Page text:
Detection of Breast Cancer‐Specific Extracellular Vesicles with Fiber‐Optic SPR Biosensor

Extracellular vesicles (EVs) play a crucial role in mediating cell-to-cell communication. They are involved in several physiological and pathological processes within the body, including cancer development, and potential use as non-invasive cancer biomarkers. However, the extensive heterogeneity in size, composition, and origin of EVs makes their accurate and reliable characterization and detection crucial to meet growing clinical demands. Although well-established conventional methods and emerging technologies are available, there is a lack of analytical instruments calibrated with reference material. Western blotting and enzyme-linked immunosorbent assay (ELISA) are the most favored conventional methods, and mass spectroscopy (MS) is a crucial analysis method. However, these methods have their limitations.

Emerging techniques, including magnetic detection, electrochemistry-based biosensors, and surface plasmon resonance (SPR), offer significant potential for EV analysis. However, the lack of a standardized material during the development of these approaches can seriously affect the reproducibility of results. Among various EV detection principles, SPR stands out with its capacity to enable real-time and label-free kinetics and affinity measurements. 

The development of reliable and standardised analytical instruments for EV detection and characterization is critical for the widespread use of EVs in cancer diagnostics, prognostics, and therapeutics. Researchers have developed a biosensor platform for detecting extracellular vesicles (EVs) from the SK-BR-3 breast cancer cell line. The platform is based on a fiber optic surface plasmon resonance (FO-SPR) sensor, which is functionalized with an antibody specific to the human epidermal growth factor receptor 2 (HER2), a protein that is overexpressed in SK-BR-3 cells.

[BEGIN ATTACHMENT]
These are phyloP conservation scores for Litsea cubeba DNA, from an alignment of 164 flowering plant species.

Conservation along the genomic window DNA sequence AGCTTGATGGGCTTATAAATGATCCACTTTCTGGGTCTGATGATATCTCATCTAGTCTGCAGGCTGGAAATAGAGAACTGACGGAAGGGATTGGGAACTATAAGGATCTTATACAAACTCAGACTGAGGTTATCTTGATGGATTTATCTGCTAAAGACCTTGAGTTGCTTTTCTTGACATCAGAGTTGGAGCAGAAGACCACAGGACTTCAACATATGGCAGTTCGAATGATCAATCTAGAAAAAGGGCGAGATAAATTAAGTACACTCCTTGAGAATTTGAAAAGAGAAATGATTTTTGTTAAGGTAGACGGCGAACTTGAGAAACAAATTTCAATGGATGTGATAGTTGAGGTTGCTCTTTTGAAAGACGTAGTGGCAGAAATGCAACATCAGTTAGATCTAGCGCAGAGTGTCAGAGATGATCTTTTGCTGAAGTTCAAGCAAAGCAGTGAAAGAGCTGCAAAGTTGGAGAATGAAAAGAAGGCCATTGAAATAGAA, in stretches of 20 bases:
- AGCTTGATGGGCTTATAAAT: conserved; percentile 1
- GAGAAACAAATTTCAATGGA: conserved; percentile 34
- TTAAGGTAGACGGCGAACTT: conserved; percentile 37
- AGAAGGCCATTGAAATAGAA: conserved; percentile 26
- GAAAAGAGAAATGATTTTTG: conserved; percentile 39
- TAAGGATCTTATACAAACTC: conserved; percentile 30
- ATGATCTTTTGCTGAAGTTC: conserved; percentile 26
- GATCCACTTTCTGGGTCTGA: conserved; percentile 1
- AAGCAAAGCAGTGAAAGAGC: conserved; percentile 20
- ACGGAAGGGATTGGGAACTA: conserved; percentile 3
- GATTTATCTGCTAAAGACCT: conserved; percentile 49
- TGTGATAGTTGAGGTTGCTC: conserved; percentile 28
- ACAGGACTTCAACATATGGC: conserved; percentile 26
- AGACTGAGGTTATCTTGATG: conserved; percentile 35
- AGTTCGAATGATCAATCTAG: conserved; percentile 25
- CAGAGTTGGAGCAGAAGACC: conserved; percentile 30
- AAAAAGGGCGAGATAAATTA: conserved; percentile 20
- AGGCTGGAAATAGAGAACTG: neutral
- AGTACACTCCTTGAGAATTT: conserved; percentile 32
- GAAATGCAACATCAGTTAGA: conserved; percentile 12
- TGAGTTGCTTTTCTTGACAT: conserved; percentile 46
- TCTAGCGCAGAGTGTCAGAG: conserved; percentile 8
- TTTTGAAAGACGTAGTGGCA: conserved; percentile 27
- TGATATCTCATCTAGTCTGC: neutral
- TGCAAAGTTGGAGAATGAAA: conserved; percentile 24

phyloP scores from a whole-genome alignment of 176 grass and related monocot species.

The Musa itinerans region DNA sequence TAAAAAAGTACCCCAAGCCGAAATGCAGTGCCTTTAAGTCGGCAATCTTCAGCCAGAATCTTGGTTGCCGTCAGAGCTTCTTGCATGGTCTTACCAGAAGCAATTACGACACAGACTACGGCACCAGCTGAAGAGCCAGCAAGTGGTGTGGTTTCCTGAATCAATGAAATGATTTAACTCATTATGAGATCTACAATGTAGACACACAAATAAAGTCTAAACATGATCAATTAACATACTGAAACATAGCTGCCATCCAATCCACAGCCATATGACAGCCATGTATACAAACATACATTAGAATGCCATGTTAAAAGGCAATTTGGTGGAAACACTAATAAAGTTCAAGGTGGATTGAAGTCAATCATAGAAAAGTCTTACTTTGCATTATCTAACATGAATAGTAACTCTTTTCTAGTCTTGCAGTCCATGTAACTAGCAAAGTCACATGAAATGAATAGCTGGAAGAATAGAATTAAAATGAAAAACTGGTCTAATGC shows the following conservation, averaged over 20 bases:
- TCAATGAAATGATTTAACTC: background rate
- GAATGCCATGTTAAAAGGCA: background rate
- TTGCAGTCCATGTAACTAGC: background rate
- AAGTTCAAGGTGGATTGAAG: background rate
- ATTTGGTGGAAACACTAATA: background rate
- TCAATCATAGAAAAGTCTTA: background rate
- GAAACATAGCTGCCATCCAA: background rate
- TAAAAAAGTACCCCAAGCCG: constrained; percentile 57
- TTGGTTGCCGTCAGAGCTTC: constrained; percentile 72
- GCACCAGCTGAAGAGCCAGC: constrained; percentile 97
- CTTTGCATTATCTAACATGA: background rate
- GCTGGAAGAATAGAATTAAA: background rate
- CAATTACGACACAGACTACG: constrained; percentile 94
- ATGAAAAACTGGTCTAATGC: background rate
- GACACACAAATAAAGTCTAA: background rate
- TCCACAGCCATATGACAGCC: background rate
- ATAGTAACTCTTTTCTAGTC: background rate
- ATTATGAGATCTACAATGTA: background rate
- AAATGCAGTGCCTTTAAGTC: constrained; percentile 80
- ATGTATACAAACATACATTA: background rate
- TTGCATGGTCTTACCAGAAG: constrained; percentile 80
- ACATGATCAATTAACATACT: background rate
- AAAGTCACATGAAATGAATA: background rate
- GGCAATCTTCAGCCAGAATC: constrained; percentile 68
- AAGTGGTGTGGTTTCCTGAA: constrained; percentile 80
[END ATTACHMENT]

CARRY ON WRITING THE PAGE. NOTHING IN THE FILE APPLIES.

The efficiency of antibody immobilization was optimized by screening buffers with different pH values and ionic strengths, and a concentration of 20 μg/mL was selected as the optimal antibody concentration. A sandwich bioassay was developed using biotinylated detection antibodies against tetraspanin proteins CD9, CD63, and CD81, which are commonly found on EVs. The combination of anti-HER2 and biotinylated anti-CD9 was selected as the preferred option for specifically detecting SK-BR-3 EVs. The calibration curves showed that the FO-SPR biosensor could detect SK-BR-3 EVs in buffer over the entire tested concentration range, with a limit of detection of 2.1 x 10^7 particles/mL. The biosensor was further tested in plasma and was found to be effective in detecting EVs.

The sandwich bioassay format allows for the colocalization of EV surface proteins, differentiating cancer-specific EVs from healthy cell EVs. It also enables real-time detection directly in crude samples, shortening the time without further optimisation to 2 hours and 40 minutes for cancer-specific EV detection, while avoiding lengthy isolation procedures. 

Overall, it was found that the FO-SPR biosensor technology has the potential to be used as a standardized diagnostic tool and significantly contribute to the EV research field. 

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